Abstract: Data protection regulation often gets blamed for stifling innovation. This is a bit unfair, as even when we manage to solve the protection of actual data with, e.g., privacy enhancing technologies, other things can still prevent our cool AI application from happening. Is the data really there? Who should cover the cost of bringing it into use? Or, most importantly, should we even be building this application? I’ll illustrate these topics with three stories of intriguing government data analysis projects where the privacy problems were solved, but other problems turned out to be the blockers.

Tentative conference programme

15 juni 2022

8.00- 9.00

  • Opening Session, conference facts and keynote Olivier Rikken


  • Workshop 1: Trust and Distrust in eDemocracy
  • Track 1 and 4
  • Track 3
  • Panel 1: New Forms of Delivering Public Goods and Inclusive Public Services: Enablers, Benefits, and Barriers


  • Workshop 2: Validating the rules of government automation
  • Track 6
  • Track 7
  • Track 2

16 juni 2022

8.00- 9.00

  • Poster sessions


  • Workshop 3: A Framework for Public Service Co-Creation and Sustainability
  • Track 7 (continued)
  • Track 5
  • Track 11


  • Members meeting
  • Track 9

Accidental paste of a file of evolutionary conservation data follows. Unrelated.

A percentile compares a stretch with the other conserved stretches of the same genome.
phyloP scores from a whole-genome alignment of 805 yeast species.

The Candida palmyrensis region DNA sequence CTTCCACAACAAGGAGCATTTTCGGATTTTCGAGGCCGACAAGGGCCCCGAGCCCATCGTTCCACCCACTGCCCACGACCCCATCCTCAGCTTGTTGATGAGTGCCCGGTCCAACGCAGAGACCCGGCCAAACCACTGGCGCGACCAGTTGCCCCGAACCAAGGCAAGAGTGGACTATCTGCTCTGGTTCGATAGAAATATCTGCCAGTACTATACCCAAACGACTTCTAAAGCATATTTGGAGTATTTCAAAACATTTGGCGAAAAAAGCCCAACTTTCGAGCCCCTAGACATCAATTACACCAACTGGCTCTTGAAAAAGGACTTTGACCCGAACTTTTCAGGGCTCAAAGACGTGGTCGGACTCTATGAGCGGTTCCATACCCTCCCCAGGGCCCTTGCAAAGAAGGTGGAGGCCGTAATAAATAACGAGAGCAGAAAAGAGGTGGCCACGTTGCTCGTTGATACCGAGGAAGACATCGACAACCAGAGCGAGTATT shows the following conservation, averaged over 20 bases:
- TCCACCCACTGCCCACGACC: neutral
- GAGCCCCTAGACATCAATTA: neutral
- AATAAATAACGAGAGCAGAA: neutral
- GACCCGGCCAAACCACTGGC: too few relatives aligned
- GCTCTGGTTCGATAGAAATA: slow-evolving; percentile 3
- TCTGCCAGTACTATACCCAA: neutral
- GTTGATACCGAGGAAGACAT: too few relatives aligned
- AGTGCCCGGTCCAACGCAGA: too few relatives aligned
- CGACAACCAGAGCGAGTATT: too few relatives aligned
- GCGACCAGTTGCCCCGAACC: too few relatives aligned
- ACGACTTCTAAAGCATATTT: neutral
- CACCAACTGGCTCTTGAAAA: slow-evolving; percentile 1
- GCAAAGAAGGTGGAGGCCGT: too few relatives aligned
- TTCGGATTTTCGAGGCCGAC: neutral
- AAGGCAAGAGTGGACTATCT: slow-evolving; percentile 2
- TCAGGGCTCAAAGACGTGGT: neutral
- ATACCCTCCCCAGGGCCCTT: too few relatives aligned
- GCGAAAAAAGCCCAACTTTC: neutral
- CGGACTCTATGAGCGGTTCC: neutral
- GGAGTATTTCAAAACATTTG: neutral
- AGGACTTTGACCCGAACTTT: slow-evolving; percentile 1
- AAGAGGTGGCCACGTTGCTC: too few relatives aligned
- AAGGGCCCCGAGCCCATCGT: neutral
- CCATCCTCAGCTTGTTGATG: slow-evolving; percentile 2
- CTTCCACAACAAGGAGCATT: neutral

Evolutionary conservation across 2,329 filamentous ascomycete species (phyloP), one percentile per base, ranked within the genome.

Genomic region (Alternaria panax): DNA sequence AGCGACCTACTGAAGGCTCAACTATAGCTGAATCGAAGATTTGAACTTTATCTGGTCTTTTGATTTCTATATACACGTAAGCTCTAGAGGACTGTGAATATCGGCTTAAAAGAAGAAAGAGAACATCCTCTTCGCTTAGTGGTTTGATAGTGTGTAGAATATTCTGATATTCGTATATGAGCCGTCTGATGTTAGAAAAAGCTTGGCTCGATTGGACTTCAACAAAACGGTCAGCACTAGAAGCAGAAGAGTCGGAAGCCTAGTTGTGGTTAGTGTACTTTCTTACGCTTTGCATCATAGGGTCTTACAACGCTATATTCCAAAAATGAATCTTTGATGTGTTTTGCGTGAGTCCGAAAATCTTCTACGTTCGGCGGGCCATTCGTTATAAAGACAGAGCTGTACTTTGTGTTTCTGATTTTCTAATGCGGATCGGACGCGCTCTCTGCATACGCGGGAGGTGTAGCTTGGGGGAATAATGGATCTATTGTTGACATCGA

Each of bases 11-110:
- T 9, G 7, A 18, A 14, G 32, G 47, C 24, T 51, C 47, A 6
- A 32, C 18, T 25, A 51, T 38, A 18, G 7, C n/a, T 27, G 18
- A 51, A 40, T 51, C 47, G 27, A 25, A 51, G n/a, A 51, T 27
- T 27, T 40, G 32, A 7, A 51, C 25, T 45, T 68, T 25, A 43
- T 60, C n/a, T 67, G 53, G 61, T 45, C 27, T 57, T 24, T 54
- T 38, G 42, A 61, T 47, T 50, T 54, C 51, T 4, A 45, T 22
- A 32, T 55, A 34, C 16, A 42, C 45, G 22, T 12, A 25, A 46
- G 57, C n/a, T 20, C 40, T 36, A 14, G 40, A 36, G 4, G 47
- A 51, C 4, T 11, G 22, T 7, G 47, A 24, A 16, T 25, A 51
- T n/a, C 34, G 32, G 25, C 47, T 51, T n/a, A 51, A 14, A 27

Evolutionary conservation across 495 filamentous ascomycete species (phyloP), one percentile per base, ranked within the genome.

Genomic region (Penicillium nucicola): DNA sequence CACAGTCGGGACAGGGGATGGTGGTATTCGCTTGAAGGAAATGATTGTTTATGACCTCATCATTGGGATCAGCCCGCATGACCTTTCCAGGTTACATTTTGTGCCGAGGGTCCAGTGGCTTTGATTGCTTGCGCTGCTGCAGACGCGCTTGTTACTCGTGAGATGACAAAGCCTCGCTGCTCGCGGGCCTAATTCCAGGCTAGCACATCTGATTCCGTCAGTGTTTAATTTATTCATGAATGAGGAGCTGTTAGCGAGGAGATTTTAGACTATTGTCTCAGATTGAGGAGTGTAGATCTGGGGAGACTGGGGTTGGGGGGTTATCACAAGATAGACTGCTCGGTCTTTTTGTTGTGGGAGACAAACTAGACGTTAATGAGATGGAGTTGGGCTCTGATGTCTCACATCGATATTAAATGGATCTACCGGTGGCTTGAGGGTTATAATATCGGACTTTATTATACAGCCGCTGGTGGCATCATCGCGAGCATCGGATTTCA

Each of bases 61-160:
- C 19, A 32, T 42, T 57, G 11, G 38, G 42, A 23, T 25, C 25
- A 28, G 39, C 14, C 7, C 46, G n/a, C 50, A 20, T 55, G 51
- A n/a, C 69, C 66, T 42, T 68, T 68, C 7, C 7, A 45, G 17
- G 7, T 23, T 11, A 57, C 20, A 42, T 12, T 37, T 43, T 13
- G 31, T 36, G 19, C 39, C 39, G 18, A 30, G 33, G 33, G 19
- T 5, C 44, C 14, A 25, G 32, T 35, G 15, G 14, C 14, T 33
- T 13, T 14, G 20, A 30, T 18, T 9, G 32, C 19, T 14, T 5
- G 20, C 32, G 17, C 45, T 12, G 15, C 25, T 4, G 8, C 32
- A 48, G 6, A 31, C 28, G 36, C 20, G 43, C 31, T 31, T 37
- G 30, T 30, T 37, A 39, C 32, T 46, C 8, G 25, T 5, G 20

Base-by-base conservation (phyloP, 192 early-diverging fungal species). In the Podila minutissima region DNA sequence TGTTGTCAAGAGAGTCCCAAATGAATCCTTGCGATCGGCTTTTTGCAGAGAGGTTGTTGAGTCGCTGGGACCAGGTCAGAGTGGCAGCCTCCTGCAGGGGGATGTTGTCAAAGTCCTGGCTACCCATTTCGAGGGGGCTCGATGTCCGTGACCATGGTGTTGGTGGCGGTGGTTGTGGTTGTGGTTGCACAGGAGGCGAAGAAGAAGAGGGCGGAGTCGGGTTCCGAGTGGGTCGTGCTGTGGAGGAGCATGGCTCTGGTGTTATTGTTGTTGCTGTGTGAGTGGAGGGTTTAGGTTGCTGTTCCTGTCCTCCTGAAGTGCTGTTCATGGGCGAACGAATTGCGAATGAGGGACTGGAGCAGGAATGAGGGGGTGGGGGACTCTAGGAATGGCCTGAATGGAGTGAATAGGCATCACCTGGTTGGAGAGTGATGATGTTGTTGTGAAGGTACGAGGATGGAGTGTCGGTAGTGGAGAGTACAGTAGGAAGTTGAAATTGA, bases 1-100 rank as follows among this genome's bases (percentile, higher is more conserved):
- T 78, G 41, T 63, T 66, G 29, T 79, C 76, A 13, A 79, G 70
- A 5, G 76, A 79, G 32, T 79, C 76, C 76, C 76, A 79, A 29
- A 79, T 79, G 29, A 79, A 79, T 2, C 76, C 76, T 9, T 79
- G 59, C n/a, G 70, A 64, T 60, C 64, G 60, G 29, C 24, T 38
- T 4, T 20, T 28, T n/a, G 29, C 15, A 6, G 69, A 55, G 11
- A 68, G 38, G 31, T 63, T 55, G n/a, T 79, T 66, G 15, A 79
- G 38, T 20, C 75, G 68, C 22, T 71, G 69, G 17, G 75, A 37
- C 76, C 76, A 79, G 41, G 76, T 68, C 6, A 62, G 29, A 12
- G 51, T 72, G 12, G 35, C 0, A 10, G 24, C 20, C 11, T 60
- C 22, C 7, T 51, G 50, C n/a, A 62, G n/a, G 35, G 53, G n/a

• Track 11 (continued)
  • Track 3

17 juni 2022


  • Track 14 (continued)
  • Track 9 (continued)
  • Track 5 (continued)
  • Track 12 + 13

8.00- 9.00

  • Closing session, keynote Dan Bogdanov, dg.o2023


  • Track 14
  • Panel 2: Democratizing co-production of sustainable public services
  • Track 5 (continued)
  • Track 11 (continued)


Panel 1: New Forms of Delivering Public Goods and Inclusive Public Services: Enablers, Benefits, and Barriers

Chairs: Robert Krimmer, Trui Steen, Matteo Gerosa, Enrique Areizaga and Jon Shamah.

Panel 2: Democratizing co-production of sustainable public services

Chairs: Diego López-de-Ipiña, Taco Brandsen, Trui Steen, Pauli Misikangas, Daniel Sarasa, A. Paula Rodriguez Müller and Noella Edelmann.



Workshop 1:  Trust and Distrust in eDemocracy

Chairs: David Duenas-Cid, Tomasz Janowski and Robert Krimmer

Workshop 2: Validating the rules of government automation

Chairs: Elsa Estevez, Tomasz Janowski and Benjamin David Roseth.

Workshop 3: A Framework for Public Service Co-Creation and Sustainability

Chairs: Noella Edelmann, A. Paula Rodriguez Müller, Natalia Oprea, Efthimios Tambouris and Trui Steen


Poster sessions 

Chair: Catherine Duman & David Valle Cruz

  • Alvina Lee Hui Shan, Venky Shankararaman and Eng Lieh Ouh – Learnings from a Pilot Hybrid Question Answering System: CQAS. Case Study based on a Singapore Government Agency’s Customer Service Centre